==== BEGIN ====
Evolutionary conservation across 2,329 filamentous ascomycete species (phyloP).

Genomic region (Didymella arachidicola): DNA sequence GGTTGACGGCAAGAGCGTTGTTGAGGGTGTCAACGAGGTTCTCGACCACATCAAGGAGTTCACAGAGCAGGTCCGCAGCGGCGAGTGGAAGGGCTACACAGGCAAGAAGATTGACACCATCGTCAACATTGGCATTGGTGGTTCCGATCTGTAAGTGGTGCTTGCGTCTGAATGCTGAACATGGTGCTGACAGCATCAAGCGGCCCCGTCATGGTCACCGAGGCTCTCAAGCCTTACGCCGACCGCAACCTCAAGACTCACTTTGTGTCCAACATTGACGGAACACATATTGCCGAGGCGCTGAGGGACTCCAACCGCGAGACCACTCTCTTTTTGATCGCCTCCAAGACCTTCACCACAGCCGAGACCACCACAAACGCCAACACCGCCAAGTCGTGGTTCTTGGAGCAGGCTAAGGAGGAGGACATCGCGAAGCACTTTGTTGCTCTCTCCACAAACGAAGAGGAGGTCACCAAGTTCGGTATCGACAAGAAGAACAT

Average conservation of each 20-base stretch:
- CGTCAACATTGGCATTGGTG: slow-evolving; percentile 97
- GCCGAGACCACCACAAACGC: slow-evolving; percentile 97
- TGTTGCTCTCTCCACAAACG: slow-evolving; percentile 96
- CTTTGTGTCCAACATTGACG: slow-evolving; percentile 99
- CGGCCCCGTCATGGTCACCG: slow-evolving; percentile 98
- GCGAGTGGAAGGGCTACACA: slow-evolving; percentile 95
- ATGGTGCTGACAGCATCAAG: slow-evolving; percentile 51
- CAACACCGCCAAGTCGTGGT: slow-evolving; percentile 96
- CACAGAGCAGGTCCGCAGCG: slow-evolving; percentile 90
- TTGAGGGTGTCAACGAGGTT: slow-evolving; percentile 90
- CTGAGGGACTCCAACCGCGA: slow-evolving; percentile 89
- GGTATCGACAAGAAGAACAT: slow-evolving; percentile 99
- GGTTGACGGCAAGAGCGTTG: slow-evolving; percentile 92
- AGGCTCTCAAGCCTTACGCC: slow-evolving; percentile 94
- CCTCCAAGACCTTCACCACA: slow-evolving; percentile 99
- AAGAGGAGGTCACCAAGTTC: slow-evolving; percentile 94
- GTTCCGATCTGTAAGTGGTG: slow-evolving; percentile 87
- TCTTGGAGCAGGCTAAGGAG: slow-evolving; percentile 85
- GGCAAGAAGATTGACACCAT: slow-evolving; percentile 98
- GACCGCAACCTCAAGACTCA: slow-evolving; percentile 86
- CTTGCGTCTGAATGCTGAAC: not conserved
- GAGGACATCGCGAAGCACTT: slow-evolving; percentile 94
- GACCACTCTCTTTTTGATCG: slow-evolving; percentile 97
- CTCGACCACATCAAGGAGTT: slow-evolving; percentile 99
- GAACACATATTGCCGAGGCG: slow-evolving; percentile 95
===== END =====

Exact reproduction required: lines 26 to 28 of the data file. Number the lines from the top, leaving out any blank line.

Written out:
- GACCACTCTCTTTTTGATCG: slow-evolving; percentile 97
- CTCGACCACATCAAGGAGTT: slow-evolving; percentile 99
- GAACACATATTGCCGAGGCG: slow-evolving; percentile 95